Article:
Parashat Terumah 5772
From this parasha until the end of Sefer Shemot, the Chumash focuses on building and inaugurating the Mishkan (tabernacle).
Earlier this week I gave a brief introduction to the Mishkan.
Here is the translation of a few few verses from Judaica Press:
Shemot Chapter 25
10 They shall make an ark of acacia wood, two and a half cubits its length, a cubit and a half its width, and a cubit and a half its height. …
13 And you shall make poles of acacia wood and you shall overlay them with gold.
14 And you shall bring the poles into the rings on the sides of the ark, to carry the ark with them.
15 The poles of the ark shall be in the rings; they shall not be removed from it.
23 And you shall make a table of acacia wood, two cubits its length, one cubit its width, and a cubit and a half its height.
31 And you shall make a menorah of pure gold. The menorah shall be made of hammered work; its base and its stem, its goblets, its knobs, and its flowers shall [all] be [one piece] with it. …
39 He shall make it of a talent of pure gold, with all these implements.
Shemot Chapter 27
Altar for Offerings
1 And you shall make the altar of acacia wood, five cubits long and five cubits wide; the altar shall be square, and its height [shall be] three cubits.
Shemot Chapter 30
1 You shall make an altar for bringing incense up in smoke; you shall make it out of acacia wood.
2 It shall be one cubit long and one cubit wide, a square, and two cubits high; its horns shall be [one piece] with it.
The incense altar is mentioned in next week’s parasha, but it fits into the discussion here.
How big is a cubit? The estimates range from 19 – 24 inches. To keep things simple, I will assume that one cubit is 20 inches.
Here are the dimensions of these vessels in cubits and (inches):
|Ark (Aron)||2.5 (50)||1.5 (30)||1.5 (30)|
|Table (Shulchan)||2.0 (40)||1.0 (20)||1.5 (30)|
|Altar||5.0 (100)||5.0 (100)||3.0 (60)|
|Incense Altar||1.0 (20)||1.0 (20)||2.0 (40)|
I am going to do something different in this post. The best answer I found to several of my questions is in the commentary of the Kli Yakar.
I have translated excerpts from his commentary on Shemot 25:10.
Before I speak about them (the vessels of the Mishkan) I will talk in a general way concerning the three principle vessels, each of which had a golden crown: the Ark, the Table, and the Incense Altar.
Our Sages said that they correspond to three crowns: the crown of Torah, the crown of Kingship, the crown of Priesthood.
The one who looks closely sees that these three vessels differ in their dimensions.
The Ark, all of its dimensions are “broken” (half measures). The Incense Altar, all of its dimensions are whole numbers. The Table, some are whole and some are halves.
I say, based on what the Sages said, concerning character traits you should look above yourself. [That is, at a person who you respect for the perfection of their character and wisdom.]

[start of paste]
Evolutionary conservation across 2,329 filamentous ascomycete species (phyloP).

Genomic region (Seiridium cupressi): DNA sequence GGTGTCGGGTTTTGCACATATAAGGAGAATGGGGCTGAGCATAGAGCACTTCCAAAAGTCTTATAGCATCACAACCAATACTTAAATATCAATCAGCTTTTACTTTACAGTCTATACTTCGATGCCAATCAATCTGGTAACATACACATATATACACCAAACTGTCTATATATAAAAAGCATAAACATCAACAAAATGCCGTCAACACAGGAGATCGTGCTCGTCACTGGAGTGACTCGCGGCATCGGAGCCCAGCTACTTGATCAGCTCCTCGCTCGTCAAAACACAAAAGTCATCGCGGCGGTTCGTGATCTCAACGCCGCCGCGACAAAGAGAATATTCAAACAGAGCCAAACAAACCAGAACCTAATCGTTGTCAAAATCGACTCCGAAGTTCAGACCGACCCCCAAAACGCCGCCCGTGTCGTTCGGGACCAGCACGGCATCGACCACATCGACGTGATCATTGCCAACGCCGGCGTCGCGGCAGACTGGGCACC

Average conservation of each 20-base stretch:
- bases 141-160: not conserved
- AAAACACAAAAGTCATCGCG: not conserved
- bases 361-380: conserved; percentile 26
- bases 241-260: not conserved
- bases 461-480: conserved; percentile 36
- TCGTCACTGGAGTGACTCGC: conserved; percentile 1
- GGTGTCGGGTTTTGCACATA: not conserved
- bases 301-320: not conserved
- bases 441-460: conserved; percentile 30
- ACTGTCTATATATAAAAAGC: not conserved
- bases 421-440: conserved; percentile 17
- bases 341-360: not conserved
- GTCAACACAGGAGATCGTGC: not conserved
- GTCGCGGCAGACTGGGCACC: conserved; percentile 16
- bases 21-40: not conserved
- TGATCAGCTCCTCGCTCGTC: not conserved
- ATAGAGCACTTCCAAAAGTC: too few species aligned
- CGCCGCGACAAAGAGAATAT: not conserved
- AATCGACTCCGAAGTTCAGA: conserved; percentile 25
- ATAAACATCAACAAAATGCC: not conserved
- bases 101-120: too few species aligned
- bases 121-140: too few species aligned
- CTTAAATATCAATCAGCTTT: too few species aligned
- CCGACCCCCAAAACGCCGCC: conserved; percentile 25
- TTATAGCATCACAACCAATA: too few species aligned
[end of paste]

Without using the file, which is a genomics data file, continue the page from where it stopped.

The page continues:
By means of this he will see himself as lacking perfection and that he has not attained the level of his friend. He will then become jealous of him. This will motivate him to increase his wisdom, since jealousy amongst sages (concerning wisdom) leads to increasing wisdom.
But, concerning matters of this world, that is every physical attainment such as wealth and honor, he should look at one who is beneath him. With this he will rejoice in his portion when he sees that he has more than many other people.
Therefore, all the dimensions of the Ark were halves, to teach that every person should view himself as if he is lacking in complete wisdom and that he still needs to fill his deficiency…
That is, each partial dimension teaches about some deficiency that a person needs to rectify. The principle, “Where will wisdom be found?” (Iovy 28:12) concerns one who considers himself as being deficient.
One who is wise in his own eyes incorrectly evaluates himself, saying that he has already achieved the goal of wisdom. Who is wise? The one who learns from every person (Avot 4:1). That is, the one who evaluates himself as lacking in wisdom and that he needs to learn more.
The Table alludes to the Crown of Kingship and to all the material prosperity that the Jewish people merit from God’s table.
Some of its dimensions are whole numbers because every intelligent person should be happy with his portion and he should consider himself as if he has everything and that he is not lacking anything. …
However, some of its dimensions are “broken” (halves) to teach that a person should not completely satisfy every (legitimate) desire, rather he should break his desire.
The Incense Altar and the Altar for Offerings, all of their dimensions are whole numbers. The purpose of each altar is to complete (reconcile) the person who is lacking because of his actions. That is, everything that comes to atone for a person eliminates his deficiencies.
The Altar for Offerings atones for the body of the sinner through offering the body of an animal.
The Incense Altar atones for the soul and Godly spirit which goes up like the smoke of the incense.
Therefore, all of their dimensions are whole numbers.
Please share your suggested answers in the comments.
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